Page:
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Economy in Brief

EMU Inflation: Stuck Low
by Robert Brusca  August 31, 2015

The EMU HICP gauge in August fell 0.1% m/m. The core measure ticked up 0.1% after a 0.2% July increase. Headline inflation has fallen month-to-month in two of the last three months.

Sequential inflation from 12-month to six-month to three-month has no clear patterns, but it is not headed toward 2%. Core inflation is up from 0.9% over 12 months to running at a 1.1% pace over each of three-month and six-month, not much acceleration. Headline inflation is falling over three months, clearly not on a path to 2%.

The chart shows that inflation continues to run tepid in the largest EMU economies. At least the ECB has shaken off the brief period when prices were falling year-over-year. For a few months, it looked as though the turn from negative inflation to positive inflation would be decisive. But in subsequent months the bounce in prices gave way to more lethargy; currently over three-month prices are falling again at least on a month-to-month basis.

The EMU, facing still-weak GDP growth, has not had a compounded quarterly growth rate above 1.5% since Q1 2011. Only Finland has negative growth in Q2 year-over-year, but three of the 11 first member countries in the EMU are seeing GDP decelerate. Spain has the highest four-quarter growth in the EMU at 3.1% with the Netherlands at 2%, as the second best. With growth so weak, it is hard to get any traction for inflation. The ECB targets inflation just below 2%. Like the Fed, the ECB is making no progress toward its inflation target.

Globally China has just dropped a bomb on expectations about how weak its economy has become; its markets are backtracking rapidly. Oil and other commodity prices are dropping with no sign of catching on. That weakness is transmitting further weakness to developing economies that rely on the export of commodities to generate their income and growth. The weakness in the global economy shows no sign of letting up, although the authorities in the U.S. are hopeful that the U.S. economy will pick up in the second half of the year.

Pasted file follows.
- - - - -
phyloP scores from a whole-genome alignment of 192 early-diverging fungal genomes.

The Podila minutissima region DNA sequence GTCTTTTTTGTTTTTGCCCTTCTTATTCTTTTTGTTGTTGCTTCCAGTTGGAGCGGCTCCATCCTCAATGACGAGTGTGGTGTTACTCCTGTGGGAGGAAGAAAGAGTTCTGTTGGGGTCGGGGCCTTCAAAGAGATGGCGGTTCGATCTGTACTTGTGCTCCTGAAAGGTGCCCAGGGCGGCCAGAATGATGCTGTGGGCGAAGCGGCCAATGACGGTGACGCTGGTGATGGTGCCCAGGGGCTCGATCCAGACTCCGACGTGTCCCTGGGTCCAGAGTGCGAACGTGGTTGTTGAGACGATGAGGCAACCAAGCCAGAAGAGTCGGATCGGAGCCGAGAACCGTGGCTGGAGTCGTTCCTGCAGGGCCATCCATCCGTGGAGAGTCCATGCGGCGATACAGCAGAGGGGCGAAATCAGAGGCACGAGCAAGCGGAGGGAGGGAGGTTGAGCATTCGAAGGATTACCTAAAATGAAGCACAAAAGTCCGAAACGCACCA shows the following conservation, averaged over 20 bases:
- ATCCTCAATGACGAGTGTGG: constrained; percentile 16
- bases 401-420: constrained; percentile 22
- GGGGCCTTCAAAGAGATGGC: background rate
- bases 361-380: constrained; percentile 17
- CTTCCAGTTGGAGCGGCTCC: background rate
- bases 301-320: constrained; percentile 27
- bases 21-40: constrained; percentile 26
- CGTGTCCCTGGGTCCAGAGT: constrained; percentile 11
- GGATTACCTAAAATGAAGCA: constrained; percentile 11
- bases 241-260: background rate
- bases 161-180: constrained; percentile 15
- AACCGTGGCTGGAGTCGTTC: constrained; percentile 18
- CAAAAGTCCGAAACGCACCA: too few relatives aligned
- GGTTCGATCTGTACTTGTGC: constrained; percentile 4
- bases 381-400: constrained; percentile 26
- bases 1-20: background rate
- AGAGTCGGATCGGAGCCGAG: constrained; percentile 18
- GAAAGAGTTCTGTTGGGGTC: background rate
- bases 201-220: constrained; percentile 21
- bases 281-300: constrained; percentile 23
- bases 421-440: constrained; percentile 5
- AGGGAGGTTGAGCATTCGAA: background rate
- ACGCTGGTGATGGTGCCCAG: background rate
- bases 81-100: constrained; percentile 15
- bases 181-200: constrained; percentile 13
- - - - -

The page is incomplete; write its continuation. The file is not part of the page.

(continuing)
Fiscal austerity remains the rule of the day. While some countries have chosen to pursue a strategy of currency depreciation, that can't stimulate global growth; it can only rob from Peter to pay Paul. China's desperate depreciation strategy is a greedy me-first tactic as China has thrown in the towel on its ability to replace export demand with domestic demand.

Meanwhile, oil remains in surplus and the Saudis are still pumping oil at speed. Fracking in the U.S. has continued with U.S. output having actually risen in the last few months. Oil storage facilities are filled to overflowing.

It is not an environment in which one would expect inflation to make an about face quickly. The ECB and the Fed are likely to continue to see their inflation rates undershoot their respective targets for some time to come. There are individual country issues for inflation, of course, but the excess capacity and commodity glut are global problems that have some staying power. And nowhere in the G-10 has domestic growth been strong enough to raise inflation appreciably.

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